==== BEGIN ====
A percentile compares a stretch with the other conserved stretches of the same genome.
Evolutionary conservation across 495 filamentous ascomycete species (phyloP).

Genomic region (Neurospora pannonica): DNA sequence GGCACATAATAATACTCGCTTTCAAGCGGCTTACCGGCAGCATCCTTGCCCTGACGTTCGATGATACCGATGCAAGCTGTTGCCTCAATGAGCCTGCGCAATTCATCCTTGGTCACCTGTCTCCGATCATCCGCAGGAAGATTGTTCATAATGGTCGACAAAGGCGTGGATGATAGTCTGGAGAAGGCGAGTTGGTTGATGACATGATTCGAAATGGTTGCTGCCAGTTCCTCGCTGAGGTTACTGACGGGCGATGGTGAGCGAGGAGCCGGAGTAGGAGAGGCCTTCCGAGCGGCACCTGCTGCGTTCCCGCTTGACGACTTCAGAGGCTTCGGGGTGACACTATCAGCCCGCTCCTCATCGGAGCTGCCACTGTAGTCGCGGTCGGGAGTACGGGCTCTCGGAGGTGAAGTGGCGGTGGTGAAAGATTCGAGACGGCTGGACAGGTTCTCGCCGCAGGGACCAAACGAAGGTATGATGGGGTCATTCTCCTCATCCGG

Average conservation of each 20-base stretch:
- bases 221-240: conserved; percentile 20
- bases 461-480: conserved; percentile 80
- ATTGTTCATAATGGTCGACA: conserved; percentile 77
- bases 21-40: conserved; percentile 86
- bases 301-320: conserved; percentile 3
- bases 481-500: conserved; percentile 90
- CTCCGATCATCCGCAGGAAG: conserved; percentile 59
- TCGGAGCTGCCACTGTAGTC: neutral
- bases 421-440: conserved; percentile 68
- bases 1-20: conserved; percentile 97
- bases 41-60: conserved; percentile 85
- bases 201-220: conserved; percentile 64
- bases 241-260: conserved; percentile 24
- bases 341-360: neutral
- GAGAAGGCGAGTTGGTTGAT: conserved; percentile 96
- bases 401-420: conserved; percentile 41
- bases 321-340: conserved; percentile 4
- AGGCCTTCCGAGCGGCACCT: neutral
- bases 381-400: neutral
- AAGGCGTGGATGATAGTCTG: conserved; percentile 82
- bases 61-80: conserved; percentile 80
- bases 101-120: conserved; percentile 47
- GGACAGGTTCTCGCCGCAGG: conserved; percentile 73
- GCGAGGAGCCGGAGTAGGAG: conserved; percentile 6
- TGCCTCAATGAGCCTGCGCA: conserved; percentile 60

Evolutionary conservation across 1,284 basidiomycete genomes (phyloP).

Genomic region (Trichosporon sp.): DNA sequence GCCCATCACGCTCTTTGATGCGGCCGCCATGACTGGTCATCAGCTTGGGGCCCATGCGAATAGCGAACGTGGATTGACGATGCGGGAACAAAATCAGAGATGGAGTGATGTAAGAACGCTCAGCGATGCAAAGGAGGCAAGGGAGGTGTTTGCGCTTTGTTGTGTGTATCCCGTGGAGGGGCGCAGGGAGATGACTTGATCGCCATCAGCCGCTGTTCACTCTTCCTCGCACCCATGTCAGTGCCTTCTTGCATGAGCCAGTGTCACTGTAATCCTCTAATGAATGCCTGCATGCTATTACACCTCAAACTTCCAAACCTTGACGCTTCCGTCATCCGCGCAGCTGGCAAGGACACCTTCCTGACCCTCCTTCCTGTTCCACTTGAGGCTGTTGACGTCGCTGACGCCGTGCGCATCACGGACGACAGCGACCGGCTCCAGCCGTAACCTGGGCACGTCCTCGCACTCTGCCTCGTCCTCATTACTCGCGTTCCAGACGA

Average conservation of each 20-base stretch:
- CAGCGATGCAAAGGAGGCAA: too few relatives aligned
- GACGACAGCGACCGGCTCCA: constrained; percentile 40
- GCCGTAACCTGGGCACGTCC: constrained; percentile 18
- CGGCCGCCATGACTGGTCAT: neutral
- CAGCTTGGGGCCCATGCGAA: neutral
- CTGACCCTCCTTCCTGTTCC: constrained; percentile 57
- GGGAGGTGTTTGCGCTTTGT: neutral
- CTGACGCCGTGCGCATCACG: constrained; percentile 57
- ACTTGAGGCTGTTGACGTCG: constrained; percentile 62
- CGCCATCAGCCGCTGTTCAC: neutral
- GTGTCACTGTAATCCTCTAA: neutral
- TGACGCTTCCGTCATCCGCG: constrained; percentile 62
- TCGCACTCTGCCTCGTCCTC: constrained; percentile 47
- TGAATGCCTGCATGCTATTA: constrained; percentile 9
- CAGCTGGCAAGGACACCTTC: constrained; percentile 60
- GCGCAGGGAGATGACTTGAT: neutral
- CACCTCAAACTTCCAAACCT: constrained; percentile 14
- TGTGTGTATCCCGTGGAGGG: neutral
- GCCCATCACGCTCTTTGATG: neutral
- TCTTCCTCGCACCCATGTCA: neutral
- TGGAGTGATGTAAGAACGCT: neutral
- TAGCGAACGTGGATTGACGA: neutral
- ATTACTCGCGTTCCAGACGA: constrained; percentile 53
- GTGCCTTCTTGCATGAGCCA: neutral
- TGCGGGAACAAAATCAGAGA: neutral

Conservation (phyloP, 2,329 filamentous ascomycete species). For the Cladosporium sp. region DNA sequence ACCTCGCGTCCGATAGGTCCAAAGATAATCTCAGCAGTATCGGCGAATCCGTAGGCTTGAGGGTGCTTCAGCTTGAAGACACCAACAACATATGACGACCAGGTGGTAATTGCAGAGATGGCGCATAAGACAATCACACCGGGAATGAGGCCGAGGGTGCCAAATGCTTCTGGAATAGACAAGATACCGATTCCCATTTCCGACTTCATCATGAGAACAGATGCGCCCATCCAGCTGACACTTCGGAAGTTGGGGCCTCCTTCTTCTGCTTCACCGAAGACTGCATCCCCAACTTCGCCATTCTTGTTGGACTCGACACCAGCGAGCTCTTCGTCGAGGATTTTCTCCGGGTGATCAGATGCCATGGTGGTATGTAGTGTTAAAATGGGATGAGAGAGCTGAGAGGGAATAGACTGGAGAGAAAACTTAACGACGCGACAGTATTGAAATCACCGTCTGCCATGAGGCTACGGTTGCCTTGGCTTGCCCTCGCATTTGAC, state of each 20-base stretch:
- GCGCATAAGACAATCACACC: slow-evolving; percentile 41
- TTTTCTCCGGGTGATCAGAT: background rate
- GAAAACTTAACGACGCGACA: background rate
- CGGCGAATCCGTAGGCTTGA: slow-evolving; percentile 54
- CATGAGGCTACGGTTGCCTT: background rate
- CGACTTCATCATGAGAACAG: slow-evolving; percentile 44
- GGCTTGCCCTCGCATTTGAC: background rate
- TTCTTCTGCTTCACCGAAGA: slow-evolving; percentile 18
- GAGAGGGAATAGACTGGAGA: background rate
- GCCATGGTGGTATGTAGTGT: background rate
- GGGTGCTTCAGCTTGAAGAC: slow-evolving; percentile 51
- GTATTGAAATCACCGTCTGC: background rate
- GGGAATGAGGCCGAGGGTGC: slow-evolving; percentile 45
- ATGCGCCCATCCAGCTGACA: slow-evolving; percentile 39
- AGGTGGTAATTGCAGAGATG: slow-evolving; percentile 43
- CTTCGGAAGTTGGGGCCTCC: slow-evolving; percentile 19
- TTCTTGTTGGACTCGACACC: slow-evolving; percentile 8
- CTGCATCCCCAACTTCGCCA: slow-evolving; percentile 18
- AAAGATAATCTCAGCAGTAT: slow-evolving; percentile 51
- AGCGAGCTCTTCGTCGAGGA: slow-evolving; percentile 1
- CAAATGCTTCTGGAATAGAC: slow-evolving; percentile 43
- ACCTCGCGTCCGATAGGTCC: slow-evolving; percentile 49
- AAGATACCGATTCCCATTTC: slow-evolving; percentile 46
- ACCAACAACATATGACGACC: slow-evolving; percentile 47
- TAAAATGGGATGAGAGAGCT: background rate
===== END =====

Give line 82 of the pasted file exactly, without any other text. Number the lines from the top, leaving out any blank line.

- ACCAACAACATATGACGACC: slow-evolving; percentile 47